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Finland Defeats France at the 2016 World Championships

Patrik Laine and Aleksander Barkov tallied a goal and an assist for Finland, and their linemate Jussi Jokinen chipped in two assists. Esa Lindell added a single.

The Finns employed a patient, methodical approach similar to their 3-0 victory over Hungary. But they only outshot their opponents 19-18 in this instance, and ran into penalty trouble in the late stages.

“12:15 games are not so easy,” said Finnish head coach Kari Jalonen. “They are not common in ice hockey. Our team did well in preparing for the game to play at a top level. The first two periods we were playing well at both ends of the ice. Our penalty kill did well for us when we needed it in the third period.”

Still sporting a perfect record, Finland is competing with unbeaten Canada for top seed in Group B. After facing Slovakia on Sunday, they’ll confront the Canadians in their round-robin closer on Tuesday night.

It was the fourth win for Finnish starting goalie Mikko Koskinen, who has allowed just six goals so far.

Pierre-Edouard Bellemare got the lone goal for France.

It was another blow to France’s hopes of making the quarter-finals for the third time in its history. Coach Dave Henderson’s team was defeated for the second straight game. The French have two games left, against Canada on Monday and Belarus on Tuesday.

“I thought we played hard the whole game in the offensive zone and the neutral zone,” said Henderson. “We did what we tried to do, but unfortunately we had a few breakdowns that cost us those three goals. But we fought hard until the end, and I’m happy with the players. We’ll move on to the next game with the same idea.”

The Finns have never lost to France at the IIHF World Championship. This was their eighth straight victory dating back to 1993.

As in the 3-0 win against Hungary, the more talented Finns were guilty of not bearing down on their early chances. France killed off two first-period man advantages. Veteran French goalie Cristobal Huet made a great right pad save on Jarno Koskiranta to keep it scoreless.

At last, five minutes into the second period, the Finnish power play came alive on its third try. Granlund set up Lindell for a center point drive that sailed past Huet on the stick side.

Finland kept plugging away. Midway through the second period, Yohann Auvitu miraculously stopped Mikko Koivu with his stick in mid-air when the Finnish captain had Huet down and out. The play was video-reviewed and there was no goal.

At 10:40, Finland grabbed a 2-0 lead when Laine fired a shot from the right point and Barkov, stationed in front, tipped it down through Huet’s legs. The French goalie immediately protested that it was a high stick. Again, the play was video-reviewed, at great length, while the Finnish fans at Yubileiny chanted “Suomi!”, and this time it counted.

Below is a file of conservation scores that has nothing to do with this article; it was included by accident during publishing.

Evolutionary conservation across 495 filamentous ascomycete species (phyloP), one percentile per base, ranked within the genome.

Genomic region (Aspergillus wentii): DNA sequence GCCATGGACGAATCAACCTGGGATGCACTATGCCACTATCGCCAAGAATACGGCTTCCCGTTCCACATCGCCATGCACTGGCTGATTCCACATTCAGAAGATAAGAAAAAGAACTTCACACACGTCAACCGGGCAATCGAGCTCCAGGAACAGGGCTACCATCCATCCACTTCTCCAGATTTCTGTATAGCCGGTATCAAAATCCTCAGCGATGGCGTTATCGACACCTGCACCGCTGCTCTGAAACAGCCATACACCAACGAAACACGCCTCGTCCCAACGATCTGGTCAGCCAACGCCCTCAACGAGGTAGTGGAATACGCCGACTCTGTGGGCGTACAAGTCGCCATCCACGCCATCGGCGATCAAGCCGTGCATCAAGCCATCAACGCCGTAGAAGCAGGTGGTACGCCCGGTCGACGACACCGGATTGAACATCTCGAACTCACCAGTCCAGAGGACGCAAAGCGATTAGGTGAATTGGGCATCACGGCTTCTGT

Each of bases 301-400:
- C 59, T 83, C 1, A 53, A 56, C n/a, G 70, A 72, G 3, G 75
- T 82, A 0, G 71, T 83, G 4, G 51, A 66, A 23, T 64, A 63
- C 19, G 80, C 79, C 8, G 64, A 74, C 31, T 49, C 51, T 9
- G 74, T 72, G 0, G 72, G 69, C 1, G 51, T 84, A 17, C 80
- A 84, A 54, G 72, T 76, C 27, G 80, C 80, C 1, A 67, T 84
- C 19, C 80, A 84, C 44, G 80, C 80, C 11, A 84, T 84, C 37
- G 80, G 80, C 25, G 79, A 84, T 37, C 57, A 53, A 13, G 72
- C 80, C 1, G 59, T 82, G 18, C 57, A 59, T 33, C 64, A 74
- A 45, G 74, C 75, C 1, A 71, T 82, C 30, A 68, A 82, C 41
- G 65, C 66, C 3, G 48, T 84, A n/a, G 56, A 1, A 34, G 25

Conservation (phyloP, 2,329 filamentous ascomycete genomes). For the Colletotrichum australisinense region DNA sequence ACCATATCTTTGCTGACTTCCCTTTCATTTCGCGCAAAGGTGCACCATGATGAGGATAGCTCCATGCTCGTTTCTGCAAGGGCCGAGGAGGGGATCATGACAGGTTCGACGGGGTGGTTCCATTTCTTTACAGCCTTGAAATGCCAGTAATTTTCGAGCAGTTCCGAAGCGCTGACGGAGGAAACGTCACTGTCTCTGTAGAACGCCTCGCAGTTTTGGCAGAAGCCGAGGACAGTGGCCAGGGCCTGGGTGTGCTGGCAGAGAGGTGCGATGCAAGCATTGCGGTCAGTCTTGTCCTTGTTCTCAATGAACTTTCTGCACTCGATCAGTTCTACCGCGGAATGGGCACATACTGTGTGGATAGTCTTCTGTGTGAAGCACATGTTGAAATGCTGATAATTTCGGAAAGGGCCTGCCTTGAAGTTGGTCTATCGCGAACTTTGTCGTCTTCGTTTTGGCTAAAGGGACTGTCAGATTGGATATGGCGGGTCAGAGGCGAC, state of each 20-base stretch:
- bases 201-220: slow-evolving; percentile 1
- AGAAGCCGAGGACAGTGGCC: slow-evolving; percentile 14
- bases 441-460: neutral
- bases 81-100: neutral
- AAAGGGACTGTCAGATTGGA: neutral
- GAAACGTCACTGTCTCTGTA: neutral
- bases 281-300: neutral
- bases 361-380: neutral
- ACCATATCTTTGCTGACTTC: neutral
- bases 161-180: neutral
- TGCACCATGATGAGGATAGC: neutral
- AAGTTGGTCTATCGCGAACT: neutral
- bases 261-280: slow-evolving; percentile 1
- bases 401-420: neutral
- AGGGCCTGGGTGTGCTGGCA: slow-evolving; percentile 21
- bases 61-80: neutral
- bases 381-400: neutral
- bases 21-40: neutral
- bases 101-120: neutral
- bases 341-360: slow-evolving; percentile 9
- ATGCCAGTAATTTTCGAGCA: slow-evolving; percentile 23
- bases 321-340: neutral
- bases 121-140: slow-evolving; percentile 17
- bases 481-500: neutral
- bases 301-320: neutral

“It is always good to have your top line scoring because it gives them confidence,” said Finland’s Juuso Hietanen. “But it doesn’t really matter who scores the goals as long as they are playing well.”

At 14:50, Laine worked a great give-and-go with Jokinen to make it 3-0, rushing to the net and converted Jokinen’s backhanded pass with an in-tight backhander of his own. It was the fifth goal and ninth point of the tournament for the towering wunderkind, as he added to his record-setting totals for players aged 18 and under.

In the third period, back-up goalie Ronan Quemener replaced Huet with about 10 minutes remaining.

The French had an excellent chance to claw their way back into the game when they got an extended 5-on-3. They capitalized when the rebound from Auvitu’s long shot bounced off Sacha Treille and then in off Bellemare’s upper body area at 12:31. Yet another extended video review ensued before the Philadelphia Flyers forward was credited with his first goal of the tournament.

“The longer it took to review the play, the more confident I was it would be ruled a goal,” said Bellemare. “There was no way they could have called no goal because I didn’t interfere with the goalie.”

However, that was as close as France would get, despite outshooting Finland 10-3 in the final stanza. The Finns killed off a Granlund tripping minor to preserve their lead. Quemener only came out for the extra attacker with 15 seconds left, when it was too late.

“I thought we didn’t do well in the third period,” said Hietanen. “We forgot the small things like getting the puck deep and staying out of the penalty box.”

Igor Burdetskiy

Igor Burdetskiy

Founder, Editor-in-Chief, & CEO at Hooked on Hockey Magazine
I grew up playing Ball and Roller Hockey day and night somewhat religiously throughout elementary and middle school. The two don't compare though when I lace up the skates and hit the ice. I live and breathe hockey beyond the perspective of "it's just a game" and I will gladly talk hockey for hours with anyone. Hockey is more than just a lifestyle, it's a culture of passionate people who make memories every time the puck is dropped. Hockey has not only helped me get through some of the hardest times in life but has created some of the best memories to date. Want to talk hockey with me? Shoot me an email: iburdetskiy@hookedonhockey.com and let's talk some hockey!
Igor Burdetskiy
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